A steering committee of the Ocean Acidification (OA), which comprises a group of African scientists, under the banner of the Global Ocean Acidification Observing Network (GOA-ON), on Friday, March 22, met in Monrovia to discuss emerging aspects from the effects of OA with multi-stressors (multiple environmental factors), review global status and forecast capabilities as well as explore opportunities for capacity development.
Ocean acidification, often referred to as “the other CO2 problem,” is a major threat to marine ecosystems worldwide, and is the focus of the UN Sustainable Development Goal (SDG) 14.3, which to better understand ocean acidification’s impacts on industry, increase coordination across nations and stakeholders, and highlight the widespread recognition of the threat of OA to the health and sustainability of marine ecosystems.
Mrs. Nayrah Shaltout, said GOA-ON relies on international collaboration to share data, and understand the global ecological impacts of OA).
According to her, GOA-ON membership extends across disciplines, countries, socioeconomic status, gender and ethnicity.
Madam Shaltout said that the Pier2Peer is a scientific mentorship program that matches senior researchers with early career scientists to facilitate an exchange of expertise, and to provide a platform for international collaborations.
She added, “Pier2Peer employs an adaptive and self-driven approach to capacity development with guiding principles to focus on user needs at the local, regional, national, and international level and to foster inter-regional and global collaboration.”
Madam Shaltout said the coastal and ocean systems are important for the economies and livelihoods of African countries, which are over exploitation of resources, habitat degradation, and loss of biodiversity.
According to her, the implementation and dissemination of the indicator methodology (IOC-UNESCO custodian agency), provides guidance on how to carry out measurements following the best practices established by experts in the ocean acidification community, and explains how to report the collected information is at the core of GOA-ON and its activities.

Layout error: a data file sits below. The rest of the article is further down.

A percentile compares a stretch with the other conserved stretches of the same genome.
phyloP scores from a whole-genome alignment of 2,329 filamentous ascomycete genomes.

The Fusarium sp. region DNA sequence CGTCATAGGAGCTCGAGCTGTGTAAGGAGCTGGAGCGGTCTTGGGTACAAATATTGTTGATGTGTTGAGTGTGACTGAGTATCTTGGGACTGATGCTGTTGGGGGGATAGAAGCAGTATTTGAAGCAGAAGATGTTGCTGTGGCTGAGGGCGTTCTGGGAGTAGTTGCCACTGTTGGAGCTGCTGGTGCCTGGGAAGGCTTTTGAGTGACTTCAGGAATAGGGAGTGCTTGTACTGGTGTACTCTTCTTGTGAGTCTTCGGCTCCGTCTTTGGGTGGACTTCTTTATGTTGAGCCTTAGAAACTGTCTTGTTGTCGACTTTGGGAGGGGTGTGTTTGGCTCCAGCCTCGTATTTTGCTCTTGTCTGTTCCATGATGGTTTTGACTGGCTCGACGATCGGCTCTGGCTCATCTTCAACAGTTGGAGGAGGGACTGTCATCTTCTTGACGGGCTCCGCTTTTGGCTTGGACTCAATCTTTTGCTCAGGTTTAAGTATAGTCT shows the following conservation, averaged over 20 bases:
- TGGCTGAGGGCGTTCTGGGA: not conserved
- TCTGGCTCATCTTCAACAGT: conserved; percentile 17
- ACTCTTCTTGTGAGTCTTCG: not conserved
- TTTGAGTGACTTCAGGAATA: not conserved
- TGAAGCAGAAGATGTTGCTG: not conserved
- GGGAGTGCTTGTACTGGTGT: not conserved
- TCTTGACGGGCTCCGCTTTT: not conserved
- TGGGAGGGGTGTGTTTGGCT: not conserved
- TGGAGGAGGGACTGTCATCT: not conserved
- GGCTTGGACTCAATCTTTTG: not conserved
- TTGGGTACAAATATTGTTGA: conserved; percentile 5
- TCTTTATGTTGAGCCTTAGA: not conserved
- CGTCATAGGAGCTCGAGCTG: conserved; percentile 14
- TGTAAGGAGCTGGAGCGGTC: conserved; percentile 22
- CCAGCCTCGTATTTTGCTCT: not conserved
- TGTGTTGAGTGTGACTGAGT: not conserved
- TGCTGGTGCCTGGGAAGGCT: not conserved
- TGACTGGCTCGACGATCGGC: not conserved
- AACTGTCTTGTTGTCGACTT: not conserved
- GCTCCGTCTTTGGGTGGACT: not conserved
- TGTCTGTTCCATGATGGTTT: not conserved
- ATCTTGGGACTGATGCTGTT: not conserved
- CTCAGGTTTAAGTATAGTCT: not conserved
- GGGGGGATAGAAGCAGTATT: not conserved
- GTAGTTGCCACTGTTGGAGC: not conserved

Peter Swarzenski, who spoke on the UN SDG 14.3 process, said GOA-ON focused on providing actionable information for decision makers.
He said the scope of the session was to discuss how ocean acidification and ecosystem response information is currently used and how GOA-ON might improve access to information needed by decision makers.
On the global scale, Mr. Swarzenski said they welcome the contributions on development of GOA-ON products within the context of the UN SDG 14.3 target (2030 Agenda).
He said GOA-ON they will support aquaculture and fisheries industries to adapt to and mitigate negative impacts and increase local knowledge to understand regional vulnerability to ocean acidification. “We welcome contributions on effective ways to communicate ocean acidification to enhance engagement,” Swarzenski added.
Sheck Sherif, Conservation International (CI) Marine Fellow and Consultant said, “we are here as African states – partners and stakeholders in recognition of the fact that our oceans, and the life they sustain, face threats more severe than at any time in our history. And as West African nations, it is critical that we lead the charge in advancing the responsible stewardship of our oceans and the sustainable management of our ocean resources.
“We are here because we owe a duty to our citizens – especially to the coastal communities. Not only to grow our economies and raise their standards of living, but to do one better and give full consideration to the impacts that our development has on our oceans and the life that they sustained.”
Sherif, who is a Liberian and Ph.D. Researcher at the School of Natural and Built Environment at Queen’s University Belfast, said any measure taken to make development more sustainable is ultimately in the best interest of any national economy and every global citizen.
He said the growing threat to “our ocean is affecting every person on earth, and the movement towards more “blue” economies is global.
“We need to apply that global perspective – that wealth of knowledge and experiences – to our own efforts to manage our oceans and marine resources in a more sustainable manner.
We need to find ways – together – to usher in new technologies, business models and industries that work to restore the health of our oceans and advance the objectives of blue economic development. But that is all part of a larger effort – the global effort – to reverse the steady degradation that has ravaged our seas and oceans for decades.